The donor aircraft is a Texan registered Cherokee 140 N3466K, built in 1963 and still flying and working as hard today as then. Based in Bulverde Airpark, (1T8) San Antonio Texas with a build serial number of 28-209040, and is powered by a Lycoming O-320-E2E engine with 150hp.


Cherokee140_O_N3466K GND 1.jpgCherokee140_O_N3466K GND 2.jpg 

Cherokee140_O_N3466K Fly 1.jpgCherokee140_O_N3466K Fly 2.jpg


The full history of N3466K is in the manual.


Flying the Cherokee 140 Classic


Cherokee140_C_Start 1.jpgCherokee140_C_Start 2.jpg


Smaller detailing is really good, note the worn fixed-pitch two-blade propeller.


Cherokee140_C_Start 3.jpgCherokee140_C_Start 4.jpg


Power is a switch and the turn the key to start. Fuel pump on and a few pumps of the primer far left and press the starter...  You will need to give the aircraft a little throttle to start then when it catches let it settle down to a rhythm before returning the throttle to the idle position.


Starting from hot or cold is different as with the real aircraft and age, which is very authentic and it works and feels really clever, and thankfully not as mindnumbingly annoying as starting with the REP packs by SimCoders.

Starting and running sounds are first rate, They are custom sourced from the donor aircraft N3466K and are perfectly captured internally and externally. Open the side window for the full 3d sonic experience, and I like great detailing like this to enjoy the moment. As mentioned adjust the air-vents for your best cooling effect (or a small fan on the desk!).


Externally with the engine vibrating the exhaust, ailerons, rudder, and start key will move as well until you smooth out the engine with a bit more power...


Cherokee140_C_Flying 1.jpgCherokee140_C_Flying 2.jpg


A push of power and undo the brakes and your moving. The 140 is great under taxiing with good steering and just the right place of power to keep up the right ground speed, no hunting the throttle is one moment going too fast then too slow, you can find that sweet spot but a little more rev in the turns helps the pace.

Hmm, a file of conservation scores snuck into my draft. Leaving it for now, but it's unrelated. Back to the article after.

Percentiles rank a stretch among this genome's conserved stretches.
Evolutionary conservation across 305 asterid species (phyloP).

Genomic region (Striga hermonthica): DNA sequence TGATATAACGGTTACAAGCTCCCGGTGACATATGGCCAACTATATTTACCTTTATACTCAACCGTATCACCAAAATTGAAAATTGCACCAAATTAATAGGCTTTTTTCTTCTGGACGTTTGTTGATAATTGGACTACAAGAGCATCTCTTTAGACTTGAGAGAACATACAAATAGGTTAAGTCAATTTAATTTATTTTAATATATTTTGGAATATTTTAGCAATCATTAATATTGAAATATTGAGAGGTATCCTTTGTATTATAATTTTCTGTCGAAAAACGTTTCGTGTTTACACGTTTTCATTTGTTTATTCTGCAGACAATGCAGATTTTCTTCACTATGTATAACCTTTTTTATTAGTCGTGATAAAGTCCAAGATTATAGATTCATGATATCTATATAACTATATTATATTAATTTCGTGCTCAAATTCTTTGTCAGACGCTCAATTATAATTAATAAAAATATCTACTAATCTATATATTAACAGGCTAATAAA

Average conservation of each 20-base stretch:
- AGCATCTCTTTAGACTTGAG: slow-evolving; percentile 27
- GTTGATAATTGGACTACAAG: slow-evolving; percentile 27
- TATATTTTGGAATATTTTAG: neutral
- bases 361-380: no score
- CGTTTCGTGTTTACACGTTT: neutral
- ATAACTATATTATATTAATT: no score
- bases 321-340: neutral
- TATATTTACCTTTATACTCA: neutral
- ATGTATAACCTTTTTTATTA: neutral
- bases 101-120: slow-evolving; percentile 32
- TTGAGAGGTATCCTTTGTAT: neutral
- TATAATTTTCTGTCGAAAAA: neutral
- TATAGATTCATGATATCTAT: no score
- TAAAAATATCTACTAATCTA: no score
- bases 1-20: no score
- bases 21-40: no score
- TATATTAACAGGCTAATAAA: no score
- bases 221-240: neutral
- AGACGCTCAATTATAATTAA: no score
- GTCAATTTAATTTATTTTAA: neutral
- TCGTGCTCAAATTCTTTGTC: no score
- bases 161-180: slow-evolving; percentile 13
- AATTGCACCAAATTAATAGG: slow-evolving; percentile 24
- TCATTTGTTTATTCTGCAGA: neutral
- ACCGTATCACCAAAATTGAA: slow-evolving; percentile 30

Cherokee140_C_Flying 3.jpgCherokee140_C_Flying 4.jpg


The above window blind does intrude into the view a little, but you soon find that relaxing place to feel comfortable in the aircraft.


Cherokee140_C_Flying 5.jpgCherokee140_C_Flying 6.jpg


Laminar Research have created a tutorial to create custom 3-D Effect Propeller Disc effects and this feature has been used to a great advantage here. Both from a forward view (look closely between each of the above images) and the added dimensional depth to the spinning propeller from the side. It really is very realistic as you add or decrease the power as the propeller shimmies with the forces of rotation. These same effects are also used on the wheels, that show blurred tyres at speed.


Cherokee140_C_Flying 7.jpgCherokee140_C_Flying 8.jpg


Clearance acknowledged and you are ready to go.


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Speed set to 2500 rpm and into the green zone and let the 140 build to 95 knts then rotate smoothly. It is very apparent from the moment you lift off the runway that the aircraft has sublime flying qualities. One of the primary objectives of this project was to not only to replicate the performance and flying characteristics of the Cherokee 140, but to really get them almost perfect. One reason was personal for the developers themselves so they could fly the 140 without the real world costs involved, the benefits are that you get the same highly refined flight model to use.


500fpm is a nice rate of climb (631fpm is the max) and the aircraft feels so balanced and controlled via the yoke. Your confidence soars as you know the aircraft is so good under you, this is certainly a great handling machine and the perfect trainer. Inputs are small but responsive, roll is nice and curved climbing runway departures are nice and smooth and in this case a back turn and track over Van Nuys...  smooth.


Cherokee140_C_Flying 13.jpgCherokee140_C_Flying 14.jpg


There is a two way exactly replicated as the original switch (Off - Servos) to activate the S-TEC 55X autopilot and it comes in with a bit of a thud. Setting the V/S (vertical Speed) is easy, just a + or -, and I used 0 for level flight (No manual at this point so I am guessing that is how it is used) but that works fine.


Cherokee140_C_Flying 11.jpgCherokee140_C_Flying 12.jpg


Adjusting the heading takes a little practice, it is smooth or slow smooth, but the trick is not to use the manipulator to scroll right across the panel, but to start moving the heading pointer but then hold down the mouse button and the heading will still keep moving in the direction you require. Awkward at first, but when you get the hang of it and it is suddenly very good and easy...


There is also a CWS (Control Wheel Steering) manipulator on the right-side knob. You can click and hold the CWS manipulator and over-ride the autopilot servos, which allows you use the yoke to reposition the aircraft's heading and/or altitude. When released, the autopilot will capture and then hold the new heading and pitch. You will need to set up a keyboard sim/autopilot/control_wheel_steer command to use this function.